I love a good anti-hero. In fact, I almost prefer them. Nothing more fun than rooting for the "bad" guy, especially if the good guys aren't painted to be as good as you might expect. Actually, that seems to be the key. In order to love the bad guy, to want him to win in the end, the good guys actually have to be badder. Kind of loving the least of two evils. In the movie Pitch Black, there are three potential bad guys. There's Riddick, the creepy murder-convict. There's Johns, a bounty hunter slash drug addict. And there are the evil creatures on the planet that are out to eat everything that moves. Of the three, I was very glad to see that Riddick made it out alive.

Because you have to root for someone. If everyone is irredeemable, there's no one to identify with. No sense of victory when you and the anti-hero cross the finish line together.

How much fun, too, to get to write a bad guy who isn't a cartoon. Actors always claim that playing the villain is a lot more fun than playing the good guy. So to write a antagonist who is an anti-hero? Might have to give that some thought...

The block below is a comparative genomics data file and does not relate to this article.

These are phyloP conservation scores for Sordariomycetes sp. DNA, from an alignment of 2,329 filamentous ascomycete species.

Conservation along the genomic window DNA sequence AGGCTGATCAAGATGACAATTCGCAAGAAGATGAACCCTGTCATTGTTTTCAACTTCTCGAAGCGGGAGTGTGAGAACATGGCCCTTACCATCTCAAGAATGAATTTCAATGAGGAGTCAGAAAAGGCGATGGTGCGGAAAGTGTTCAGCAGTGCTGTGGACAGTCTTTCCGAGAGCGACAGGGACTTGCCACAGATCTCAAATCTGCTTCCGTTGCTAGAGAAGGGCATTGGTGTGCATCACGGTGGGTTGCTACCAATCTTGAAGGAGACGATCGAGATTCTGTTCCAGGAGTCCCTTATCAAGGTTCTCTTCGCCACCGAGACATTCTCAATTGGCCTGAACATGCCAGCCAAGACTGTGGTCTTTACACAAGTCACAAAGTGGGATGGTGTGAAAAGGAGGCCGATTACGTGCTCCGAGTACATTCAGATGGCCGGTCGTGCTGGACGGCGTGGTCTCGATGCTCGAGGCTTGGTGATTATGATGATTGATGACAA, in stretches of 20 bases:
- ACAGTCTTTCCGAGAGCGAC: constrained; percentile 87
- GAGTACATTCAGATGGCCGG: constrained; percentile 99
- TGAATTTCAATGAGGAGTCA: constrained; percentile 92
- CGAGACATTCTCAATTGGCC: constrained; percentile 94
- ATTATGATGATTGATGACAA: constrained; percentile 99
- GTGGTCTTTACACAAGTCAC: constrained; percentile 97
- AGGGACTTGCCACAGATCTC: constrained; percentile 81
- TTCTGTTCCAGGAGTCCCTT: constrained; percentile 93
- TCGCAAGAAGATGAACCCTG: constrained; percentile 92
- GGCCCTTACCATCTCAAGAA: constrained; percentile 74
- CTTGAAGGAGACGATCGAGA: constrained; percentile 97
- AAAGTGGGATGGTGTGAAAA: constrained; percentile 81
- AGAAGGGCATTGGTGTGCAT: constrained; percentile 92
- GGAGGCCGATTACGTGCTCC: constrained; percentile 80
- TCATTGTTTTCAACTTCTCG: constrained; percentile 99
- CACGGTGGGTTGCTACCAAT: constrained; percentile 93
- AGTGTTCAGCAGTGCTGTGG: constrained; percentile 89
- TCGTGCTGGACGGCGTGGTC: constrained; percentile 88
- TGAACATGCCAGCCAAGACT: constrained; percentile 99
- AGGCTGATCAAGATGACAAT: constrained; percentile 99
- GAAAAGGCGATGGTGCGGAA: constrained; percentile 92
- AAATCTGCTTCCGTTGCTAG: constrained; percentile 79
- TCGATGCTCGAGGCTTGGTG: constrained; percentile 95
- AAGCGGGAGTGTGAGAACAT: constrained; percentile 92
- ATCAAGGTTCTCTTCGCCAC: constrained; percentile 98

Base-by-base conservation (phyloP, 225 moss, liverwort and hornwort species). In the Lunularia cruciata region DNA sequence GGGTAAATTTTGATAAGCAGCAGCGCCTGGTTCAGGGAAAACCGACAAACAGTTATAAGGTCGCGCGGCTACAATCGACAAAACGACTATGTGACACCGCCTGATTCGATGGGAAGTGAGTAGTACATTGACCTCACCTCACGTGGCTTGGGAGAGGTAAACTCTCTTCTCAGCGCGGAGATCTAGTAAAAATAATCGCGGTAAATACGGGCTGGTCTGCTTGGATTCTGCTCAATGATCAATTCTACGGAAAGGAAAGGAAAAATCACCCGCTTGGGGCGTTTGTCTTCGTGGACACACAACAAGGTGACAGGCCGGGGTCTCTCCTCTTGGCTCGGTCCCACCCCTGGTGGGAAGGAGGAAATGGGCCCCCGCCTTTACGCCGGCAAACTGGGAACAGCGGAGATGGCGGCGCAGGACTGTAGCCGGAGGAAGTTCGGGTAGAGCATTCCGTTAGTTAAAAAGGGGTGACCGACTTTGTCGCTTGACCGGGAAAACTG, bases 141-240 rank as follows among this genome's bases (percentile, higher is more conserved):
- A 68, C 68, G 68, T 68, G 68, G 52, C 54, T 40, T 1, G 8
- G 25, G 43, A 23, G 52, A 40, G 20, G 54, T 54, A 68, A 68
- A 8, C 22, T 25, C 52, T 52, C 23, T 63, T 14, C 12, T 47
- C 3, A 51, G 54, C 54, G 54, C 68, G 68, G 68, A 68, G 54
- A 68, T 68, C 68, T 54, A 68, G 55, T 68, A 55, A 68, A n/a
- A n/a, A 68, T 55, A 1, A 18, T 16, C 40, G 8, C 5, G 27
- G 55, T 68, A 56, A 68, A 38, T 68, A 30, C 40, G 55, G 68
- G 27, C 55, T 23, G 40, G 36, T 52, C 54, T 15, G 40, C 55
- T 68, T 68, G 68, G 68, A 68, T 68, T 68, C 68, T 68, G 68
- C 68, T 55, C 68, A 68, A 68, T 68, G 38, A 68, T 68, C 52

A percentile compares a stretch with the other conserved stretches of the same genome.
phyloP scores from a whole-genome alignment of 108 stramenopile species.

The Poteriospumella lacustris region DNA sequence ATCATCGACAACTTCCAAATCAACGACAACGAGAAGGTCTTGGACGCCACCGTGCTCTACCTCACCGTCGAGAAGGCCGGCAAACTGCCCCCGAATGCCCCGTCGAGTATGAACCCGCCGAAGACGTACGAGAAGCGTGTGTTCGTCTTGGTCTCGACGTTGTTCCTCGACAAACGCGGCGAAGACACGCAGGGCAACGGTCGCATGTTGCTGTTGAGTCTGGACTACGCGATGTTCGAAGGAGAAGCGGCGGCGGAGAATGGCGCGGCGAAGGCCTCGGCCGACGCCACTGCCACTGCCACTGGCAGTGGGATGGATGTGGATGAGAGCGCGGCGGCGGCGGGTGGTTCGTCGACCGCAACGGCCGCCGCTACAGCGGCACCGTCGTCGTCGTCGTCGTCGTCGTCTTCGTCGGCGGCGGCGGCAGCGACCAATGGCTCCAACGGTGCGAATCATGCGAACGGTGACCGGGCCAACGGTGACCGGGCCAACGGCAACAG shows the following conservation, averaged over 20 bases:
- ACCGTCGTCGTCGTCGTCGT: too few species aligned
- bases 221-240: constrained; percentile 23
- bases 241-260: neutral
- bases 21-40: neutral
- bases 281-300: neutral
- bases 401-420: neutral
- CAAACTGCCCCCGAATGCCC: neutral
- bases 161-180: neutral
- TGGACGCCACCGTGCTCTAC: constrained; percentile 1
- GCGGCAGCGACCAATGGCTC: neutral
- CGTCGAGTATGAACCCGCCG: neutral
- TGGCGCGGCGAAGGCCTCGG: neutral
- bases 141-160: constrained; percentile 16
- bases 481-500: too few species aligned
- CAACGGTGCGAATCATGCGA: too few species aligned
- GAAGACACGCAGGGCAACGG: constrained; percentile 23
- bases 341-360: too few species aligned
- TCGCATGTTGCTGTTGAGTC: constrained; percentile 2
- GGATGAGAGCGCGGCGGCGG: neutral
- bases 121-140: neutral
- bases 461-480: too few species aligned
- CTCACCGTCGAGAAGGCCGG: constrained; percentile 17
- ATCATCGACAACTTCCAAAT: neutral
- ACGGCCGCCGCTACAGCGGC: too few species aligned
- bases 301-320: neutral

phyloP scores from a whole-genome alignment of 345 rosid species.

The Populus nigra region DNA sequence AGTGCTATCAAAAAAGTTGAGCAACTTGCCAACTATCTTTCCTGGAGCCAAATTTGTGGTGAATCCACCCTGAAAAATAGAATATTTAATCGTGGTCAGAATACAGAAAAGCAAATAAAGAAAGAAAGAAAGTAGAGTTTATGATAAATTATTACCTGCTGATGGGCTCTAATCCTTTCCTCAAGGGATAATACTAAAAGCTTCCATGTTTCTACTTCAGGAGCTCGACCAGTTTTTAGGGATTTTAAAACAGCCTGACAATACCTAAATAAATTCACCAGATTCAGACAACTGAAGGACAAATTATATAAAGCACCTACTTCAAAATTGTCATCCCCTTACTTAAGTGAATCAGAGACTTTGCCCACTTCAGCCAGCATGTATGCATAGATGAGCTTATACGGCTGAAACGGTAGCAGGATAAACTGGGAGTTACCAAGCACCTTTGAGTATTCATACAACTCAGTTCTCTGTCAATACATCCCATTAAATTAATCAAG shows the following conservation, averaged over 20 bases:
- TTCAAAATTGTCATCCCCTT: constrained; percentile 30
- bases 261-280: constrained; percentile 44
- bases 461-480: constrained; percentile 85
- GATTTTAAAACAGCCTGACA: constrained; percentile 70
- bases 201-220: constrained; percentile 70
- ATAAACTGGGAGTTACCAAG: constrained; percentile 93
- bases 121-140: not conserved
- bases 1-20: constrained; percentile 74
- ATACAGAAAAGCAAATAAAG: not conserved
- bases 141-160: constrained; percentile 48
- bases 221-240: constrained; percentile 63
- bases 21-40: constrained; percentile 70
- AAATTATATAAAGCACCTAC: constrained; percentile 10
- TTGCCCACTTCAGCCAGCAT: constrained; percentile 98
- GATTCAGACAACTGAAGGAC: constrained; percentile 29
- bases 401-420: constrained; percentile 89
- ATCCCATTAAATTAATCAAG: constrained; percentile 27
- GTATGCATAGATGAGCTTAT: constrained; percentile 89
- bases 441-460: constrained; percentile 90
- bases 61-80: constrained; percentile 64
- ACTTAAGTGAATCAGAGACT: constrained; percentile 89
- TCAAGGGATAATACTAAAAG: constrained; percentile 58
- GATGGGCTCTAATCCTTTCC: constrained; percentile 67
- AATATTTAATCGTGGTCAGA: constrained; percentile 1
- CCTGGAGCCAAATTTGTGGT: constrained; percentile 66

Joely Sue Burkhart said...

Yay! I'm so glad you enjoyed it.

Riddick NEVER professed to have a heart of gold. He fully intended to leave them all behind. Actually, he would have killed any of them who got in his way without a moment's hesitation. Except possibly for Jack.

Now he did have a character arc, where he went from refusing any part in the human race to actually respecting Iman and saving both him and Jack. That was really all the movie did. Even the rescue element was more of an inconvenience to him. He was intrigued by Fry's willingness to die in order to redeem herself (she almost killed everyone at the beginning).

IMHO, Chronicles of Riddick attempted to "redeem" him, moving him from anti-hero to hero. It worked for the most part, but it didn't intrigue me as much. (Although I greatly loved the aspects of the Hero Journey.) I really liked the anti-hero aspect, the complete role reversals. His greatest weakness vs. his greatest strengths, etc.

Gutterball is much more a specialist on Vin/Riddick--she converted me. :-) Maybe she'll stop by and shed more light on PB.

Lynn M said...

True, Joely, about Riddick never claiming to even remotely care. I think he did act in character. If anything I was so surprised because he'd actually done a couple of things to belie what I figured he really was - his killing Johns and his general willingness to lead them all across the desert, I figured the movie would take a cliched turn in having him go back at the last minute when we were so sure he'd planned to leave them all.